Gothic architecture is the most visible and striking product of medieval European civilization. Jean Bony, whose reputation as a medievalist is worldwide, presents its development as an adventure of the imagination allied with radical technical advances—the result of a continuining quest for new ways of handling space and light as well as experimenting with the mechanics of stone construction. He shows how the new architecture came unexpectedly to be invented in the Paris region around 1140 and follows its history—in the great cathedrals of northern France and dozens of other key buildings—to the end of the thirteenth century, when profound changes occurred in the whole fabric of medieval civilization. Rich illustrations, including comprehensive maps, enhance the text and themselves constitute an exceptionally valuable documenation.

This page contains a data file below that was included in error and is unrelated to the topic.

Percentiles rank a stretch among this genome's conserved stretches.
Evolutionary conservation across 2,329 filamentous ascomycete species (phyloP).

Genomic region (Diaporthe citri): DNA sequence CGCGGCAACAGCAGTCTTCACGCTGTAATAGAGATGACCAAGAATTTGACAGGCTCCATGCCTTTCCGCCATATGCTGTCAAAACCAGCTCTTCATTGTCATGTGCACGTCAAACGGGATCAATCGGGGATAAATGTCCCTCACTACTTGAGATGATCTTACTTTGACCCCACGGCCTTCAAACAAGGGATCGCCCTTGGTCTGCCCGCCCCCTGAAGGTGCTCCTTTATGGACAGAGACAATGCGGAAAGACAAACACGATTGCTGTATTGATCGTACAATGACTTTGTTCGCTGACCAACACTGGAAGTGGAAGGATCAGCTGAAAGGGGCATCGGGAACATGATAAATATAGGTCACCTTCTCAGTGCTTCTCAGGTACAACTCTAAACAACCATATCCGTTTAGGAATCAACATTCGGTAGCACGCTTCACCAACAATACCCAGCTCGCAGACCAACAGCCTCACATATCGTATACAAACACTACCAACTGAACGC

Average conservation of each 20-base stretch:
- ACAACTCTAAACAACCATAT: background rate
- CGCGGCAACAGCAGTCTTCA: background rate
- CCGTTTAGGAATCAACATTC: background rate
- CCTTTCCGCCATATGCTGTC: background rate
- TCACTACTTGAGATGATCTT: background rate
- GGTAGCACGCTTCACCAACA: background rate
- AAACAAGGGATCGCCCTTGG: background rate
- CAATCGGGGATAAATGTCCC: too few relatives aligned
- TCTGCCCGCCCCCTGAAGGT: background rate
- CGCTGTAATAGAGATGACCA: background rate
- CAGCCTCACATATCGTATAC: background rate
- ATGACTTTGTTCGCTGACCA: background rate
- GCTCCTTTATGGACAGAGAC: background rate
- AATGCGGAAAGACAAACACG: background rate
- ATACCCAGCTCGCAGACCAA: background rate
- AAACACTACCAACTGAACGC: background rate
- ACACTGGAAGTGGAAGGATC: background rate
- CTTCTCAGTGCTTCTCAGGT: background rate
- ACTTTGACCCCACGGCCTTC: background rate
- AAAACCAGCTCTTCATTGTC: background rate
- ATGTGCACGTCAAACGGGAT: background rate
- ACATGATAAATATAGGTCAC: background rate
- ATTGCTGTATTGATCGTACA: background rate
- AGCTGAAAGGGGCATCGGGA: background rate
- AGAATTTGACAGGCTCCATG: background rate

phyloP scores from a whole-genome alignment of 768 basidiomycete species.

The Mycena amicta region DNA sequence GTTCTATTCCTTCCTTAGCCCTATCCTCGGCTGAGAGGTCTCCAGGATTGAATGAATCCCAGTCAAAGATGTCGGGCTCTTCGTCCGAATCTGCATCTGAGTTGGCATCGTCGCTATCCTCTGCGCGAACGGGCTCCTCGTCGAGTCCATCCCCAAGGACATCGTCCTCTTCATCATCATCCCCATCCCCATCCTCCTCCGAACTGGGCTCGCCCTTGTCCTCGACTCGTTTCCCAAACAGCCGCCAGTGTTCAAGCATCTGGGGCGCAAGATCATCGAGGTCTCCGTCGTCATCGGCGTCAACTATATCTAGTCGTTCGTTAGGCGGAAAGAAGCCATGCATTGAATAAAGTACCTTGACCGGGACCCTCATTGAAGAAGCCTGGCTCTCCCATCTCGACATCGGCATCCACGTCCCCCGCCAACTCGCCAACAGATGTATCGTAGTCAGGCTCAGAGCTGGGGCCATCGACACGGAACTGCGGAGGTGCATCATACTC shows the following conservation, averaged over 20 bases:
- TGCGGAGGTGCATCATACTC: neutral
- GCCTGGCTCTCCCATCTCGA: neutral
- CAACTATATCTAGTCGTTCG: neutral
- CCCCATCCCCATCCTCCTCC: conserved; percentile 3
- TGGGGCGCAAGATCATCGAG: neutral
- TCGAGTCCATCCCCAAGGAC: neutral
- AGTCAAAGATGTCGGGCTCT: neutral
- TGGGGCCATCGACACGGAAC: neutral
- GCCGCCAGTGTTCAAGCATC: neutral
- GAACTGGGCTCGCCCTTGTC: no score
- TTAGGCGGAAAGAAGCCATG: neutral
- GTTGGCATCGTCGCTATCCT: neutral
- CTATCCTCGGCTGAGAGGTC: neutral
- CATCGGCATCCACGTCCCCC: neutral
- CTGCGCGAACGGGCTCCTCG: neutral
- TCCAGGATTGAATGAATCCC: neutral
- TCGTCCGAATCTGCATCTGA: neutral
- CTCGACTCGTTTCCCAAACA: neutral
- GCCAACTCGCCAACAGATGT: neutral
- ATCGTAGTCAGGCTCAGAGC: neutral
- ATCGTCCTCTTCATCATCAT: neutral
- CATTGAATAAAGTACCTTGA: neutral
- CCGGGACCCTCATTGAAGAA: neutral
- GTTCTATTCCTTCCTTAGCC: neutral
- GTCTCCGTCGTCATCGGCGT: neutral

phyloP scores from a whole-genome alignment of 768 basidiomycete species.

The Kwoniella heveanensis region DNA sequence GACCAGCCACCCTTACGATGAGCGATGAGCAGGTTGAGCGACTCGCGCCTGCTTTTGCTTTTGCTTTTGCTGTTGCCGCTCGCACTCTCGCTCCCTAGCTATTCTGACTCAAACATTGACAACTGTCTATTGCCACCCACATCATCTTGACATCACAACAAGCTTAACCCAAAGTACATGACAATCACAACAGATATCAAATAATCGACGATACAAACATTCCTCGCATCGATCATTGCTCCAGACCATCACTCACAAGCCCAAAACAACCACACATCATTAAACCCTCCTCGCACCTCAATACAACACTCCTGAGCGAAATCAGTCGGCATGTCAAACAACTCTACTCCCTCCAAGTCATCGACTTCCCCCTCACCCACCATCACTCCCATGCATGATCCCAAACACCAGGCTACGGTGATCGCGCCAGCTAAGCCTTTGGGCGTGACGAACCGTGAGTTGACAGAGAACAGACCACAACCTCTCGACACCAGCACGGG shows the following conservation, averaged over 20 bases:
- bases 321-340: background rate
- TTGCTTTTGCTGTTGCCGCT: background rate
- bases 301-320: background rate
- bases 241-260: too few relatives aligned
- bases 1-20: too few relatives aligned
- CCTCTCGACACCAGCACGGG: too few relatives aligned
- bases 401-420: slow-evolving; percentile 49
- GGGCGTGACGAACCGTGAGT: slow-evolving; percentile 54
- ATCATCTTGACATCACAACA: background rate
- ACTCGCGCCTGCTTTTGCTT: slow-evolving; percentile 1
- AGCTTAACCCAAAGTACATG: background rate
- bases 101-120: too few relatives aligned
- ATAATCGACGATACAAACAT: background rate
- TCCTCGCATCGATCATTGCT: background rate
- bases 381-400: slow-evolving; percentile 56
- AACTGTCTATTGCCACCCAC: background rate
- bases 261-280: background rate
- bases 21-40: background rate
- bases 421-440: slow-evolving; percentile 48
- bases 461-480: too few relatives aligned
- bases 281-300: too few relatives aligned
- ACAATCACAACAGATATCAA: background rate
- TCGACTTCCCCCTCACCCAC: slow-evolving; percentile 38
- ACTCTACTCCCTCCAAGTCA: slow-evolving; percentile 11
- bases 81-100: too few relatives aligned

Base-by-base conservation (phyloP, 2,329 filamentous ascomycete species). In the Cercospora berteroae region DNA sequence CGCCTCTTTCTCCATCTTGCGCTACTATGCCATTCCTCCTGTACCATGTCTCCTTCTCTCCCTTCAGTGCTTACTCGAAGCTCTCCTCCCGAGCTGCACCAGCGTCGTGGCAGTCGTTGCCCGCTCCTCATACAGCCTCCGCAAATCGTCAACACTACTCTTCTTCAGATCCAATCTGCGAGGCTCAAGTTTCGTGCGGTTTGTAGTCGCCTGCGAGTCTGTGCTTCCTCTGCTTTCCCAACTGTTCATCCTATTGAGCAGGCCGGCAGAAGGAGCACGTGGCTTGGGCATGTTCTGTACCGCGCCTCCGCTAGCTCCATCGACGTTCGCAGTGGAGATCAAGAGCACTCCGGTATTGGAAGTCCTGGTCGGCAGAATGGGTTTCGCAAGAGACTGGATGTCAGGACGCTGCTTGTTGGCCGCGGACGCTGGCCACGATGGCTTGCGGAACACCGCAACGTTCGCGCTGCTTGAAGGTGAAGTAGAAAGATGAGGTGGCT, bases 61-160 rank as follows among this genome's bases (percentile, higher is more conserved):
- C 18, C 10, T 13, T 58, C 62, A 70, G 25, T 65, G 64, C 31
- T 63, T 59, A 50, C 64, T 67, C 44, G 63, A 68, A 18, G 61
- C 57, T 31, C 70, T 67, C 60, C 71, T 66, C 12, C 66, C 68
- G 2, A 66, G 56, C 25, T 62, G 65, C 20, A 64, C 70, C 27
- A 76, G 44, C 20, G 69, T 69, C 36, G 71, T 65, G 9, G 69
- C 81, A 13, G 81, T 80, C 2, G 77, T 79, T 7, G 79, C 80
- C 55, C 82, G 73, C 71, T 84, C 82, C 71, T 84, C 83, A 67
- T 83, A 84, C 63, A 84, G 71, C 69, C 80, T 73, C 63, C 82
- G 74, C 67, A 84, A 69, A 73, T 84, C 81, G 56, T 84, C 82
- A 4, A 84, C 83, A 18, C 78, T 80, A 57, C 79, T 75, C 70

Despite its evident scholarly intention, this book is not meant for specialists alone, but is conceived as a progressive infiltration into the complexities of history at work, revealing its unpredictable vitality to the uninitiated curious mind.
French Gothic Architecture of the Twelfth and Thirteenth Centuries
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